Translated by Collin Radford
8 Souvenirs From Asakusa's Nakamise-Dori
Written by OsawaKimie
Nakamise-dori, located close to Sensoji, is bustling with visitors day-in, day-out. Today we'll recommend some carefully selected shops from that street.
250m long and lined with over 90 stores and eateries, Nakamise-Dori houses several souvenir shops. A tourist spot with such variety of Japanese accessories is rare even within Japan, and as a result it is always packed with visitors. Today we will introduce 8 great souvenirs you can find along Nakamise-Dori.
(1) Mini Lanterns
There are lanterns everywhere in Sensouji Temple, from the main hall to the Kaminarimon Gate. You can find small lanterns that you can carry with you that are themed after the main gate.
You can conveniently fold and stow them away, which makes them very popular.
(2) Charms with Bells
This is a strap which brings together a bell, which is in itself an tool for Buddhist worship, and a charm. There are charms for specific purposes, such as protection for the well-being of your family, and the realization of ambitions.
The straps can have more than just bells and charms; some have miniature lanterns or Sensouji Temples. An item that brings good luck like these are great for gifts.
(3) Wind Chime
Every summer, you can hear the invigorating sound of bells ringing in Nakamise-Dori. This sound is symbolic of Japan's summer: that is the wind chime. Before Japan had air conditioning, people would feel coolness in the sound (the sound was believed to make one feel cooler). Additionally, during the “Hoduki ichi” at the beginning of summer, they are handed out to ward off evil.
Reference Article: Summer Has Arrived and The Ground Cherry Market in Sensoji is Here!
(4) “Tabi” Socks
Next up, we have socks with the front end split into two, styled after “tabi”. They are popular for their Japan-esque design and comfort.
Chopsticks are a necessity for Japanese cuisine. “Morita,”, a chopstick-maker in Nakamise-Dori decorates their chopsticks with elegant images. Chopsticks are something you come to love the more use you them, and are indispensable everyday items for Japanese.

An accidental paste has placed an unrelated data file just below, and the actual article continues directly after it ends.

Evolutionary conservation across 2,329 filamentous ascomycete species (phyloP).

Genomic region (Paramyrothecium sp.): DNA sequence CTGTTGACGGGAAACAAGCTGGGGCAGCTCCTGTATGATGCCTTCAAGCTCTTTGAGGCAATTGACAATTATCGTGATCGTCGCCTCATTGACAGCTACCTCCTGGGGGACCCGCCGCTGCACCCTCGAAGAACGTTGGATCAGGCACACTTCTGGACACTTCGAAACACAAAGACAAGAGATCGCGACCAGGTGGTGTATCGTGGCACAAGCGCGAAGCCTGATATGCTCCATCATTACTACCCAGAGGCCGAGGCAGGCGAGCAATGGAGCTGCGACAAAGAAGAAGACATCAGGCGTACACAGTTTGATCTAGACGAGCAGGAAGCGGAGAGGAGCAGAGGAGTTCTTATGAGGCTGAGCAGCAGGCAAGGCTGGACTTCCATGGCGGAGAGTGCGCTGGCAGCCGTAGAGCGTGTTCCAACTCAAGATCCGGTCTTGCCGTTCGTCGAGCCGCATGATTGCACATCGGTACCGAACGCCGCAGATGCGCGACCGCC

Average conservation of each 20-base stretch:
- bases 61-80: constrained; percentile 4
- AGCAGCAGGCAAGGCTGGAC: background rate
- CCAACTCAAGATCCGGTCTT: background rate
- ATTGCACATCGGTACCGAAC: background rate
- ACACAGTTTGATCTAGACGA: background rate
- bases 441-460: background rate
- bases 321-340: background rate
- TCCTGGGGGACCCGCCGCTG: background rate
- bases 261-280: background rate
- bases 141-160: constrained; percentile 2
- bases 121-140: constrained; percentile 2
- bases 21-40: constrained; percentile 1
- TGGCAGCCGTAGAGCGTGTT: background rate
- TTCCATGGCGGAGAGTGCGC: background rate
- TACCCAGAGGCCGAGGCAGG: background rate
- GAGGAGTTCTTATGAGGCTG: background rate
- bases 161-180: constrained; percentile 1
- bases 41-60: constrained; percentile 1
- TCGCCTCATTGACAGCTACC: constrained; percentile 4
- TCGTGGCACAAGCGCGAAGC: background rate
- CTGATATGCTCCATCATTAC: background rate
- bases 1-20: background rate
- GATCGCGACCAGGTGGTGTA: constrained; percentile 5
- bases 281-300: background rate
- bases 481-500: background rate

You can also have your name put onto your chopsticks for￥100. Head on down and get a pair of your own!
(6) Furoshiki and Washcloth
Furoshiki was initially made as a cloth to wrap things, but its uses are limitless. You can even turn it into a cute hand-bag by tying it around handles.
In much the same way, the washcloths have several uses as well. They are long-lasting, fast-drying, and can be used not only as towels, but also to wipe down kitchen surfaces, or even to wrap up small luggage.
For friends and couples who want a matching memorial items, try getting your names engraved in horifuda. You can get your name translated into Japanese characters.
The attractive wood-grain texture will make you want to carry it with you everywhere.
(8) Katana (both real and fake)
The toys designed to look like Katana are what draw the most attention from boys visiting Nakamise-Dori. These will give them a taste of what it's like to be a ninja or a samurai, and make them popular with the other kids.
Next to the children's toys are the real deal. They are sold as art, and draw the attention of the adult male visitors.
After you visit Sensouji Temple's main hall, head on down to Nakamise-Dori to eat the food and check out the souvenirs. Between the goods unique to the Sensouji Temple and the items made using traditional Japanese techniques, you are sure to find something fascinating.
Address: 2-3-1 Asakusa, Taito-ku, Tokyo-to
Business Hours: Hours vary from shop to shop (Check here for details)
Scheduled Holidays: None
Wi-Fi Availability: None
Nearest Station: Asakusa Station (All lines)
Access: 5 minutes on foot from the Tobu Skytree Line, Asakusa Station
5 minutes on foot from the Tokyo Metro Ginza Line, Asakusa Station
5 minutes on foot from the Tsukuba Express, Asakusa Station
5 minutes on foot from the Toei Asakusa Line, Asakusa Station Exit A4
Official Homepage: Asakusa Nakamise-Dori